coinfodder's Blog

11 Mar 2023

Filler and Fodder Coin Thoughts 2: How I write my Blogs / Transition to Credit Cards

Credit Cards | coinfodder

Ah yes, the semi-monthly new series I write when I don't want to write a 50 State Blog or anything else noteworthy. Today I am going to ramble on about my internal thought process as I write my blogs. Be warned as this may be either really short or really long; I don't edit my blogs at all after they are written other than the minor spelling mistake. So...

04 Mar 2023

Who? (And the Spectacular Underperformance of 2023 Quarters from a Hobby Perspective)

Coins | coinfodder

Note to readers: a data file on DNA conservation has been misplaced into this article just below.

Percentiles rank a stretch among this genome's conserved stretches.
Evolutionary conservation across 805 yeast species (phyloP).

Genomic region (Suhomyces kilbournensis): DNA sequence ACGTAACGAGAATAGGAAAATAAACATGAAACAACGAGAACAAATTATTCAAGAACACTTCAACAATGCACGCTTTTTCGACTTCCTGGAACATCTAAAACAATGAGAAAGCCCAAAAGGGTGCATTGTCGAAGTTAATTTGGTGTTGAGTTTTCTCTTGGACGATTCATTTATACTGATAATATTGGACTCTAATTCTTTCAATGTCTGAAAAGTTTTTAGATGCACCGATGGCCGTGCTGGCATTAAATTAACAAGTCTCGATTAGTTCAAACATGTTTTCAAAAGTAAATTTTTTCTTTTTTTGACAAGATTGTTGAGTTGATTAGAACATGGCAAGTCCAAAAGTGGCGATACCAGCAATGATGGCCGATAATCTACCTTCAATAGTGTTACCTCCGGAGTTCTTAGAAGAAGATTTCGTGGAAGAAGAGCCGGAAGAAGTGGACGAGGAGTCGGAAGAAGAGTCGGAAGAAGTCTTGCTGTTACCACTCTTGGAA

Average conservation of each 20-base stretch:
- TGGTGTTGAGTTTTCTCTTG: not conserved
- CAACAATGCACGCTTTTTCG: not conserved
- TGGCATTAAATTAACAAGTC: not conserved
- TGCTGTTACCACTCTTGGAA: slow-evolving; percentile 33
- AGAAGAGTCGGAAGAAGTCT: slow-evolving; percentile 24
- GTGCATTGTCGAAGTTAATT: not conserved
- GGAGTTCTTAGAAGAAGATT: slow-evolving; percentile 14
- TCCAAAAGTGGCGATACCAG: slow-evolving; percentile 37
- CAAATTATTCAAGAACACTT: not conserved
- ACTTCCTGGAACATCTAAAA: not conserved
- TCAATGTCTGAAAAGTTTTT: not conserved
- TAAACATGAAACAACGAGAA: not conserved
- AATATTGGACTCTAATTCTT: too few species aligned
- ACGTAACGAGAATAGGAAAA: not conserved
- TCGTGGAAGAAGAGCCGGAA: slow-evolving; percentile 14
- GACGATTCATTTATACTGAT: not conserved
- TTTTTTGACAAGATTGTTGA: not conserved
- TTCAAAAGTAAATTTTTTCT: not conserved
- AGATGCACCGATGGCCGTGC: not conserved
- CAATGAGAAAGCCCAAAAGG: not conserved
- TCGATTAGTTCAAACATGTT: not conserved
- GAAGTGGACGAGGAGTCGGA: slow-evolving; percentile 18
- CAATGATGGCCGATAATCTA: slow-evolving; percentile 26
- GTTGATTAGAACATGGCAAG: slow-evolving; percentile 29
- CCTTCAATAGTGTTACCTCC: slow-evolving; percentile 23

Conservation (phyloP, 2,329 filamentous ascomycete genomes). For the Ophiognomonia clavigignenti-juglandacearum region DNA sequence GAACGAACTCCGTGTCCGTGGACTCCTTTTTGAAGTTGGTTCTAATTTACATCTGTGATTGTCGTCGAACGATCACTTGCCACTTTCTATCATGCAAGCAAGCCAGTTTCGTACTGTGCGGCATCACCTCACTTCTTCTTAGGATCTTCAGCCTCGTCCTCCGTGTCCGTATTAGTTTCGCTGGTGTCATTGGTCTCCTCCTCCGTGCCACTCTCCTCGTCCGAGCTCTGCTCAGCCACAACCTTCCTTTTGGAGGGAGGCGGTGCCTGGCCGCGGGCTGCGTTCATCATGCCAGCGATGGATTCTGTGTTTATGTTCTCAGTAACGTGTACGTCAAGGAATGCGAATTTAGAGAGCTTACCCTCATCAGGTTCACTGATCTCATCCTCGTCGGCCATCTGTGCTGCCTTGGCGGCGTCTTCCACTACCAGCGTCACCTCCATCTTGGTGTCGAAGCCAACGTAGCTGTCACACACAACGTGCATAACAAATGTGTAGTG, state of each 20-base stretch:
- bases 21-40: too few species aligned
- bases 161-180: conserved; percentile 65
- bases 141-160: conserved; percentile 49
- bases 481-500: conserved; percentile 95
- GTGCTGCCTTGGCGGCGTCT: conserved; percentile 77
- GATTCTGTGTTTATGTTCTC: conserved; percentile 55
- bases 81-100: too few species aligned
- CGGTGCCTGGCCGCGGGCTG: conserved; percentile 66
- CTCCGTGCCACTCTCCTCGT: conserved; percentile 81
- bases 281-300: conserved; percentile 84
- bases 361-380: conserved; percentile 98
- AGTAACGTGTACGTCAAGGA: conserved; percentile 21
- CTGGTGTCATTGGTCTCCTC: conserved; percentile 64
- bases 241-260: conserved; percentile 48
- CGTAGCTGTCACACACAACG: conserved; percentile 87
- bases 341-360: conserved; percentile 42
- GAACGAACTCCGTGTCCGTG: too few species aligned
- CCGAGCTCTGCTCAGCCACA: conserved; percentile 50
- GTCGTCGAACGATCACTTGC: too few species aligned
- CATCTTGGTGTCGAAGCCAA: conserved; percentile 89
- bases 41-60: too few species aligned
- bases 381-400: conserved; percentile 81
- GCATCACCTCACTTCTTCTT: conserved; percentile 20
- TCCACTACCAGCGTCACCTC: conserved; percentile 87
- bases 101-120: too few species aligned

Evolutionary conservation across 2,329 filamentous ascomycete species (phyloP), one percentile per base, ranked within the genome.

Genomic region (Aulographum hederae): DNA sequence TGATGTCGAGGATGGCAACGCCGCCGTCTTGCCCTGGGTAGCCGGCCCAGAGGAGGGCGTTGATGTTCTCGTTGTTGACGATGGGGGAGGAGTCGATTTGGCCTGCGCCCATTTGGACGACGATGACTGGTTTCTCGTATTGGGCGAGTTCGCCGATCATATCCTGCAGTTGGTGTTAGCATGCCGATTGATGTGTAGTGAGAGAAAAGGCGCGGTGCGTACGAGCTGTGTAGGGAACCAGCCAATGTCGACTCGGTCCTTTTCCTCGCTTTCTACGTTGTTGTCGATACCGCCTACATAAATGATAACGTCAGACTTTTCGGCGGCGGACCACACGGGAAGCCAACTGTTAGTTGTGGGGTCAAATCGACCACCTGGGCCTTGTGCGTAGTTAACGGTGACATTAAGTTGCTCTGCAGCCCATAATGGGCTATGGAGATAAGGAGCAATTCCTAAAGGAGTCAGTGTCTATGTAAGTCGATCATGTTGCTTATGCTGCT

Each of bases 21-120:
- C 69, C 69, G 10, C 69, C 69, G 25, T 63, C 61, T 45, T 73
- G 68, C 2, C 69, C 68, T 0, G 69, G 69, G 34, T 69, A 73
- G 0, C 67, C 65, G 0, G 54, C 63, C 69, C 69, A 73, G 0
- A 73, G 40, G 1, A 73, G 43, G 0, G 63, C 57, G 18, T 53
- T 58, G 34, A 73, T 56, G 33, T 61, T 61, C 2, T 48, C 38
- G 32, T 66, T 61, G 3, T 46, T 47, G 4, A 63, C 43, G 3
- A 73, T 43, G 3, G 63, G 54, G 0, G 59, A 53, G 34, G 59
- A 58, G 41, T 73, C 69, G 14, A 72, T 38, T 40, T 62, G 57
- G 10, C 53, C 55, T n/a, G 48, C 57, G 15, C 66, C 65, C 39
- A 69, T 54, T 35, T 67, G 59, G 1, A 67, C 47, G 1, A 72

Today I bought some comics at Barnes and Noble.Ok... why is this important?Well, first off, I paid in cash. Second, I got a bunch of quarters. I got three quarters. The first one I got was the New Hampshire one from 2000. Big whooop. The last two, however, where the Wilma Mankiller was the subject of the reverse. And when I saw it, I thought to myself... "WHO?"No seriously, I did. And that leads me into today's article.Before 2022, we had 22 years of states and National Parks quarters on the back of our coins. After the Tuskegee Airmen coin released in 2021, we had about 8 months of Washington Crossing the Delaware. What did the last 22 years of coins have in common with each other? They had an ability to make us care. With the states, they led to collectors all over the nation begin casually looking through pocket change to see if they had any of the cool, new designs. For the National Parks, a sense of wonder and a love of nature led us to collect these. The mint was hoping this love of collecting would drive the new American Women quarters to success.Except... they didn't.REASON 1: Collector Burnout.Its 2023. In 2019 and 2020, David Ryder led us into a storm of rare coins, new programs, and new stuff all in general to capitalize on the new collectors coming in during the pandemic hoping to get some financial security. This was a great bubble for the hobby...except, it burst. At the moment they introduced ANOTHER new series for us to spend our money on. With the new director not playing with the crazy artificial rarities that Ryder did, I guess the hype died down and people realized how much they had spent on the coins. This may have killed off a lot of hype around these coins, which had lots of potential. But then again, maybe they didn't, for...REASON 2: Do we really care?Don't get me wrong, the women on the coins have some very interesting stories of activism and personal achievement. But do the hobby, 90% male, honestly care? From a point, men like achievements celebrating brotherhood, sacrifice, or an interesting story about nature. We, as men, generally have a hard time relating with sisterhood and the motives of women. We can learn, but can we really adapt them into our life? (yes, but its not natural, if you know what I mean) So, at no fault to the subjects on the coins, I don't think the hobby really paid them much due when they came out for the above reasons.REASON 3: WHO ARE THEYYeah...this is probably the biggest one. If they chose subjects who's work have had implications on our lives and on the nation as a whole, I think we would be more invested in the coins as a whole. But...other than Eleanor Roosevelt, all the others have accomplishments seemingly only limited to their race or art as a whole. Some had effects across a bunch of different elements of life, but their accomplishments have unfortunately been buried by the history books.This is a series with a lot of potential. Maybe if the hobby appealed to more girls the coins would do better. Maybe if they chose better subjects. Could they have released it at a better time? The world is so full of "what-ifs?" All we can hope for is the improvement of the series at this point. They are already knee deep into plans for 2024.Thanks!Songs of the DayI don't want to take it anymoreI'll just stay here locked behind the doorJust no time to stop and get away'Cause I work so hard to make it every day

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